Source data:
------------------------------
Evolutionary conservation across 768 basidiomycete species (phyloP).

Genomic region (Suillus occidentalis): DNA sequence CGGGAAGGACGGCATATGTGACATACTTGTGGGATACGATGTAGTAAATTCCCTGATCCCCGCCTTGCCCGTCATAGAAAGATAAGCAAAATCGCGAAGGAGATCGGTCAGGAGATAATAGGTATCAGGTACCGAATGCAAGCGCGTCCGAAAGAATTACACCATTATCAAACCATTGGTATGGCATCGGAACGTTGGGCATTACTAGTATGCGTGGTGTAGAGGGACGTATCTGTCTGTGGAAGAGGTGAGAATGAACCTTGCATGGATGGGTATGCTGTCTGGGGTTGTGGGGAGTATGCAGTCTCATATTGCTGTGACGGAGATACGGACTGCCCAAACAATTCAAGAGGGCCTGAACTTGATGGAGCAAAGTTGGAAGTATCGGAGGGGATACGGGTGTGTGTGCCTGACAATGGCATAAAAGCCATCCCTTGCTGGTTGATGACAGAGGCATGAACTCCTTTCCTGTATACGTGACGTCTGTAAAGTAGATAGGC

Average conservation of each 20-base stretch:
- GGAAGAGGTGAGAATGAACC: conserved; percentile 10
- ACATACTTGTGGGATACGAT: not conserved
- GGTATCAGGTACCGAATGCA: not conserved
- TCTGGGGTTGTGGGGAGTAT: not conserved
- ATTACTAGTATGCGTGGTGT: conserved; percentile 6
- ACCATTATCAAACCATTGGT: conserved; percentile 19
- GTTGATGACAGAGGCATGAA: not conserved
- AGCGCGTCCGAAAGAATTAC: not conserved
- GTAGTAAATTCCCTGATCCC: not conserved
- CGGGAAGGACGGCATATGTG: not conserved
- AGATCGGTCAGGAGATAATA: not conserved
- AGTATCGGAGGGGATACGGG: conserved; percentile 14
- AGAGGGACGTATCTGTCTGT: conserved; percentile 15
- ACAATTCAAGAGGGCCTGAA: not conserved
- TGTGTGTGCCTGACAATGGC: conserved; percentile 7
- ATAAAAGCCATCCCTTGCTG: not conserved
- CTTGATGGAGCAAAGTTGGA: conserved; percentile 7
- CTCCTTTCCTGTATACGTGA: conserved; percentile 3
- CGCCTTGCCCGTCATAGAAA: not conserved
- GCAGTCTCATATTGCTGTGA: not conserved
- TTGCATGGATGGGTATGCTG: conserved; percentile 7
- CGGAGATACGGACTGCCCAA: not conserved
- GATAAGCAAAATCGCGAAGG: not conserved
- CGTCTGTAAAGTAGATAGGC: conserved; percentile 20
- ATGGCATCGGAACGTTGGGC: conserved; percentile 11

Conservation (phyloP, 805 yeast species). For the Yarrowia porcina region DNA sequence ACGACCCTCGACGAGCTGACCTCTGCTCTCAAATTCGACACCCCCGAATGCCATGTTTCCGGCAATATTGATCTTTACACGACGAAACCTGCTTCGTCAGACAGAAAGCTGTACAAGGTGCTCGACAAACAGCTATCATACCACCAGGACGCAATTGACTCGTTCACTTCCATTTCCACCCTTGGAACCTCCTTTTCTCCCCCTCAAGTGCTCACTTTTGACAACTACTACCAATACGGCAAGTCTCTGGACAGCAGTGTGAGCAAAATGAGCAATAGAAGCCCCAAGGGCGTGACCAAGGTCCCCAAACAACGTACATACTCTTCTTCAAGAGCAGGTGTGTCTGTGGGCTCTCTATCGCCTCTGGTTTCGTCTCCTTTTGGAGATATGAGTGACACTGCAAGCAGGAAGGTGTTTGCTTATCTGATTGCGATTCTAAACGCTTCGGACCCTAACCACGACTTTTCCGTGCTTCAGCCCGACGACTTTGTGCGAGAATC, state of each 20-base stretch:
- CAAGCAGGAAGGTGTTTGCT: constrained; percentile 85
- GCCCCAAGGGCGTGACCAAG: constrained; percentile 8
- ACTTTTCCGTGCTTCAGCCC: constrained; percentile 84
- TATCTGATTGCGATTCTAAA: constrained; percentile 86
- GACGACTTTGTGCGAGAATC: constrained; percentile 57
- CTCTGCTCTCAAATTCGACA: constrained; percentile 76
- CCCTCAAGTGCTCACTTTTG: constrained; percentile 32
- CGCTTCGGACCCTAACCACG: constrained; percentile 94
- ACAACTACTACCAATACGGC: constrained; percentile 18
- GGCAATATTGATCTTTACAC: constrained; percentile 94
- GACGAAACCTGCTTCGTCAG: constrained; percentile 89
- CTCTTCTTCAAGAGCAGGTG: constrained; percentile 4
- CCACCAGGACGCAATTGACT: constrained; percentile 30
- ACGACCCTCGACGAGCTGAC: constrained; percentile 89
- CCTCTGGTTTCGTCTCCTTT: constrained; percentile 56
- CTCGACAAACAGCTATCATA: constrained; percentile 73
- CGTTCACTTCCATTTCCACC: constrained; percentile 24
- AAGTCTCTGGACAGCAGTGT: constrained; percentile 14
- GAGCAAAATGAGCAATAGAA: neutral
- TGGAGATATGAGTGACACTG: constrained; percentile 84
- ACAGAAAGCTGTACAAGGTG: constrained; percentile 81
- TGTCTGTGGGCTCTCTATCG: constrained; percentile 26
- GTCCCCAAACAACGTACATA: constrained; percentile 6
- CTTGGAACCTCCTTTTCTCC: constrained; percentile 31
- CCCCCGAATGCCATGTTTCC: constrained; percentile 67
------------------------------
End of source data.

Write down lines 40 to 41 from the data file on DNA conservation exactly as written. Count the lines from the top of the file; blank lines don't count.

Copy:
- GACGAAACCTGCTTCGTCAG: constrained; percentile 89
- CTCTTCTTCAAGAGCAGGTG: constrained; percentile 4